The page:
FOUND IN B.C.? Yes. They have been reported in Port Alberni, Vancouver Island.


The New Zealand mud snail (Potamopyrgus antipodarum) is native to New Zealand and was first introduced to North America in 1987. It is suspected that they arrived in the ballast water of ships or in imported fish stocks. In Canada, they are found in the Great Lakes, other regions of Ontario and British Columbia. They are found across the Pacific Northwest, and in B.C., they have been reported in Port Alberni—this isolated population on Vancouver Island demonstrates the potential for the species to spread by recreational watercraft and angling equipment. Interestingly, the New Zealand mud snail has been reported to be the most widespread invasive mollusc in the world!

They are extremely small freshwater snails, only about 5 mm long. Their shells are light to dark brown in colour and have 7-8 whorls.

In North America, all individuals are clonal, parthenogenic females. This means that they are genetically identical and that the introduction of a single self-reproducing female is capable of starting a new infestation. They have been documented to reach extremely high densities, as high as 300,000 individuals per m2 in the Madison River and 800,000 individuals per m2 in Lake Zurich.

Contrary to what their name might suggest, New Zealand mud snails can be found in a variety of habitats, including muddy or rocky bottoms and among aquatic plants. Similar to many other invasive invertebrates, the mud snails can tolerate a range of environmental conditions. Although they are generally described as a freshwater species, they are increasingly being found in brackish, estuarine habitats. They are also very hardy: they are capable of surviving out of water for weeks at a time and can survive through the digestive tract of fish. In both their native and invasion ranges, New Zealand mud snails are preyed upon by a variety of fishes, including perch, trout, salmon and mountain whitefish.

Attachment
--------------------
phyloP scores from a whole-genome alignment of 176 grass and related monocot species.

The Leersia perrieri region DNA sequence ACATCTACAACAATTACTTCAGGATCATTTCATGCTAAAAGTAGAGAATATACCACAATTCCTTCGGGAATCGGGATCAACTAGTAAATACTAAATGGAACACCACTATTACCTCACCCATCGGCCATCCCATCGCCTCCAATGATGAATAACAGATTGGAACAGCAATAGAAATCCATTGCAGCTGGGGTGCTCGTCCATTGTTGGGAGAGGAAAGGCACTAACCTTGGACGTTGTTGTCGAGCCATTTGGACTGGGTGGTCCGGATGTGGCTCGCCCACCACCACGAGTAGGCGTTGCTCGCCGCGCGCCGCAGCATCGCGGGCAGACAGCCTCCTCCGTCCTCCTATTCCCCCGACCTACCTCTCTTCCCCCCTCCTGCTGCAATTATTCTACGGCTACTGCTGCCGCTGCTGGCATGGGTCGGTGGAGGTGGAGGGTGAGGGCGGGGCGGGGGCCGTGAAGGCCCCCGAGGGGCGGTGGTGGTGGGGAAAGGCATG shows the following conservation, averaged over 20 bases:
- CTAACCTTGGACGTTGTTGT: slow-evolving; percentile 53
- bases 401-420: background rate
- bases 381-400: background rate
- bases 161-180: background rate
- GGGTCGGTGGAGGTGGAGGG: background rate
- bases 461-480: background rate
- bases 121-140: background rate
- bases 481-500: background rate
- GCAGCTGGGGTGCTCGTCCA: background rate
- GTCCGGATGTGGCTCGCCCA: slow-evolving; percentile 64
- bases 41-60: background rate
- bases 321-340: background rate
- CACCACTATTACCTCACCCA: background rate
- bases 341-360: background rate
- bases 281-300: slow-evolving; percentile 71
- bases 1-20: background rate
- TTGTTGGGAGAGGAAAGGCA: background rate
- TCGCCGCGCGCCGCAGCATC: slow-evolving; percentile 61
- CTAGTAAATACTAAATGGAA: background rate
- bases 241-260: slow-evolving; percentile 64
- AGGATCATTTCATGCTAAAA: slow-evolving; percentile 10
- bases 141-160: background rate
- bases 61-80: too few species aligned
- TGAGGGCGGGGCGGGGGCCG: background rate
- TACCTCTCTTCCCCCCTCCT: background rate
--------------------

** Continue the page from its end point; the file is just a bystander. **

Many invasive invertebrates share similar negative impacts on their invaded ecosystems. New Zealand mud snails alter nutrient cycling in freshwater ecosystems, which in turn impacts the productivity (i.e. photosynthesis by microscopic algae) and structure of food webs. Due to their high densities, the invasive snails also outcompete native invertebrates with similar grazing behaviours.


What Can We Do?

CLEAN DRAIN DRY: Clean off all plant parts, animals and mud from watercraft and equipment (e.g. boat trailers, paddles, fishing gear, waders and boots). Drain onto land all compartments and accessories that can hold water (e.g. bilge, ballast, live wells, buckets) and remove plugs before traveling. Dry the watercraft and equipment before launching into another body of water.

DON’T LET IT LOOSE: Never release aquarium pets or plants into the wild. Never discard unused bait into the wild. Be aware of bait restrictions in B.C.

REPORT: Report all sightings of invasive species to CSISS on our website, to the Province with their online form or on the ReportInvasive mobile app.



Literature and Resources

Davidson, T., Brenneis, V., de Rivera, C., Draheim, R., & Gillespie, G. (2008). Northern range expansion and coastal occurrences of the New Zealand mud snail (Potamopyrgus antipodarum Gray, 1843) in the northeast Pacific. Aquatic Invasions, 3(3), 349–353.

Kerans, B. L., Dybdahl, M. F., Gangloff, M. M., & Jannot, J. E. (2005). Potamopyrgus antipodarum: Distribution, density, and effects on native macroinvertebrate assemblages in the Greater Yellowstone ecosystem. Journal of the North American Benthological Society, 24(1), 123–138.;2″><0123:PADDAE>2.0.CO;2

Levri, E., Colledge, E., Bilka, R., & Smith, B. (2012). The distribution of the invasive New Zealand mud snail (Potamopyrgus antipodarum) in streams in the Lake Ontario and Lake Erie watersheds. BioInvasions Records1(3), 215–219.

Therriault, T. W., Weise, A. M., Gillespie, G. E., & Morris, T. J. (2008). Risk assessment for New Zealand mud snail (Potamopyrgus antipodarum) in Canada. Research Document 2010/108. Canadian Science Advisory Secretariat, Fisheries & Oceans Canada.


Columbia Shuswap Invasive Species Society